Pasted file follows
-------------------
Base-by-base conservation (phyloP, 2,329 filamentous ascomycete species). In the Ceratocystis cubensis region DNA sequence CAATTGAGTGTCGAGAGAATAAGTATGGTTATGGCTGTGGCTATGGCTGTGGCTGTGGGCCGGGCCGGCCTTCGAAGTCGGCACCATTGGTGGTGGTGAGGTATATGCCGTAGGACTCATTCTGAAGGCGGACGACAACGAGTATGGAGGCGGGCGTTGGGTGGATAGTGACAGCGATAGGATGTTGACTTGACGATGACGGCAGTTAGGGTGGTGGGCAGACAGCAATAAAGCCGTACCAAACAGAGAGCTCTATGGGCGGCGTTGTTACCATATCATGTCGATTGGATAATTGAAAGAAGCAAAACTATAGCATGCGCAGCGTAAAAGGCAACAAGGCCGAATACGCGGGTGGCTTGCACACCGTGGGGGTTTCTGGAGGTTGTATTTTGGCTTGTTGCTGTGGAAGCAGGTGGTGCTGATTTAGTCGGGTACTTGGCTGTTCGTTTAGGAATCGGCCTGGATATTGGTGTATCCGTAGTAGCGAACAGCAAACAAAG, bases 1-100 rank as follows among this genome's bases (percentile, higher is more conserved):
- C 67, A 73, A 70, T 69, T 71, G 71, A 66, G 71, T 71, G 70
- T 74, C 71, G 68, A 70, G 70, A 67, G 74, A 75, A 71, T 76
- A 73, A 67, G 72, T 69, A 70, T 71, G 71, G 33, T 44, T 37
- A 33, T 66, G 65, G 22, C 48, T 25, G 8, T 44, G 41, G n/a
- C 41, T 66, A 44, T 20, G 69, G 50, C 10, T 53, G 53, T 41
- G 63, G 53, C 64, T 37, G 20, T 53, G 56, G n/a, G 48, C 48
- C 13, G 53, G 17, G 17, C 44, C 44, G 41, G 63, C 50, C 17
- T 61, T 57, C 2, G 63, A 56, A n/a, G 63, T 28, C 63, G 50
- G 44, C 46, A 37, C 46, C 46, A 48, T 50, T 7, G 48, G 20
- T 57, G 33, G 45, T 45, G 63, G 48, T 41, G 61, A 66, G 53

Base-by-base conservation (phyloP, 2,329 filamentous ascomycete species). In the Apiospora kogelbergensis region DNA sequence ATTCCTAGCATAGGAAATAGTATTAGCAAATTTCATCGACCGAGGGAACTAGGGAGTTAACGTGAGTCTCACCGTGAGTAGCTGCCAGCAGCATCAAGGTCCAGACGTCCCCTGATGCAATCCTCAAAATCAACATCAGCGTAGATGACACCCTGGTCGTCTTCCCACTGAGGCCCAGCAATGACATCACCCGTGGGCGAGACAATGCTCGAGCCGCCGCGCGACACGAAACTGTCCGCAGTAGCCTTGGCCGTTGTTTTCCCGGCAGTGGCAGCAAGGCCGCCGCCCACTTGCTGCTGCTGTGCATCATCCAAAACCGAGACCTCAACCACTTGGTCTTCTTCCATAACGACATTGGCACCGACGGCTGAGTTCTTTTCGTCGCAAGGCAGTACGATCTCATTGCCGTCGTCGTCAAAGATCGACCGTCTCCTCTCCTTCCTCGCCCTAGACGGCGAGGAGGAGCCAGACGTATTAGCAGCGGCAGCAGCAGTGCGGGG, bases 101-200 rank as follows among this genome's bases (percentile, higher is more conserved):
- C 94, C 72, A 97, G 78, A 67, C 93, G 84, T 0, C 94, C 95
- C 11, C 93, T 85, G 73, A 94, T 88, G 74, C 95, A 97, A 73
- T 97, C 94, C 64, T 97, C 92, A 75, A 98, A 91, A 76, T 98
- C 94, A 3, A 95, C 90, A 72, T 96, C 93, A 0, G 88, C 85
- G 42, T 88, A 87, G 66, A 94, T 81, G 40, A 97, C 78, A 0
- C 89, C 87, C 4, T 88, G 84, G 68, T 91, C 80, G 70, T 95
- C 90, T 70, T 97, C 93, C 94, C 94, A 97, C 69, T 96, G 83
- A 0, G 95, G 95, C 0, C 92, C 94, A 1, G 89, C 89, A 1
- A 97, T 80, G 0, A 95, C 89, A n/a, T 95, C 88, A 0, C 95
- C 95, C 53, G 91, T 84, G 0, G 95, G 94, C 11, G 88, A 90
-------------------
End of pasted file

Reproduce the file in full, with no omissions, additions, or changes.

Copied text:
Base-by-base conservation (phyloP, 2,329 filamentous ascomycete species). In the Ceratocystis cubensis region DNA sequence CAATTGAGTGTCGAGAGAATAAGTATGGTTATGGCTGTGGCTATGGCTGTGGCTGTGGGCCGGGCCGGCCTTCGAAGTCGGCACCATTGGTGGTGGTGAGGTATATGCCGTAGGACTCATTCTGAAGGCGGACGACAACGAGTATGGAGGCGGGCGTTGGGTGGATAGTGACAGCGATAGGATGTTGACTTGACGATGACGGCAGTTAGGGTGGTGGGCAGACAGCAATAAAGCCGTACCAAACAGAGAGCTCTATGGGCGGCGTTGTTACCATATCATGTCGATTGGATAATTGAAAGAAGCAAAACTATAGCATGCGCAGCGTAAAAGGCAACAAGGCCGAATACGCGGGTGGCTTGCACACCGTGGGGGTTTCTGGAGGTTGTATTTTGGCTTGTTGCTGTGGAAGCAGGTGGTGCTGATTTAGTCGGGTACTTGGCTGTTCGTTTAGGAATCGGCCTGGATATTGGTGTATCCGTAGTAGCGAACAGCAAACAAAG, bases 1-100 rank as follows among this genome's bases (percentile, higher is more conserved):
- C 67, A 73, A 70, T 69, T 71, G 71, A 66, G 71, T 71, G 70
- T 74, C 71, G 68, A 70, G 70, A 67, G 74, A 75, A 71, T 76
- A 73, A 67, G 72, T 69, A 70, T 71, G 71, G 33, T 44, T 37
- A 33, T 66, G 65, G 22, C 48, T 25, G 8, T 44, G 41, G n/a
- C 41, T 66, A 44, T 20, G 69, G 50, C 10, T 53, G 53, T 41
- G 63, G 53, C 64, T 37, G 20, T 53, G 56, G n/a, G 48, C 48
- C 13, G 53, G 17, G 17, C 44, C 44, G 41, G 63, C 50, C 17
- T 61, T 57, C 2, G 63, A 56, A n/a, G 63, T 28, C 63, G 50
- G 44, C 46, A 37, C 46, C 46, A 48, T 50, T 7, G 48, G 20
- T 57, G 33, G 45, T 45, G 63, G 48, T 41, G 61, A 66, G 53

Base-by-base conservation (phyloP, 2,329 filamentous ascomycete species). In the Apiospora kogelbergensis region DNA sequence ATTCCTAGCATAGGAAATAGTATTAGCAAATTTCATCGACCGAGGGAACTAGGGAGTTAACGTGAGTCTCACCGTGAGTAGCTGCCAGCAGCATCAAGGTCCAGACGTCCCCTGATGCAATCCTCAAAATCAACATCAGCGTAGATGACACCCTGGTCGTCTTCCCACTGAGGCCCAGCAATGACATCACCCGTGGGCGAGACAATGCTCGAGCCGCCGCGCGACACGAAACTGTCCGCAGTAGCCTTGGCCGTTGTTTTCCCGGCAGTGGCAGCAAGGCCGCCGCCCACTTGCTGCTGCTGTGCATCATCCAAAACCGAGACCTCAACCACTTGGTCTTCTTCCATAACGACATTGGCACCGACGGCTGAGTTCTTTTCGTCGCAAGGCAGTACGATCTCATTGCCGTCGTCGTCAAAGATCGACCGTCTCCTCTCCTTCCTCGCCCTAGACGGCGAGGAGGAGCCAGACGTATTAGCAGCGGCAGCAGCAGTGCGGGG, bases 101-200 rank as follows among this genome's bases (percentile, higher is more conserved):
- C 94, C 72, A 97, G 78, A 67, C 93, G 84, T 0, C 94, C 95
- C 11, C 93, T 85, G 73, A 94, T 88, G 74, C 95, A 97, A 73
- T 97, C 94, C 64, T 97, C 92, A 75, A 98, A 91, A 76, T 98
- C 94, A 3, A 95, C 90, A 72, T 96, C 93, A 0, G 88, C 85
- G 42, T 88, A 87, G 66, A 94, T 81, G 40, A 97, C 78, A 0
- C 89, C 87, C 4, T 88, G 84, G 68, T 91, C 80, G 70, T 95
- C 90, T 70, T 97, C 93, C 94, C 94, A 97, C 69, T 96, G 83
- A 0, G 95, G 95, C 0, C 92, C 94, A 1, G 89, C 89, A 1
- A 97, T 80, G 0, A 95, C 89, A n/a, T 95, C 88, A 0, C 95
- C 95, C 53, G 91, T 84, G 0, G 95, G 94, C 11, G 88, A 90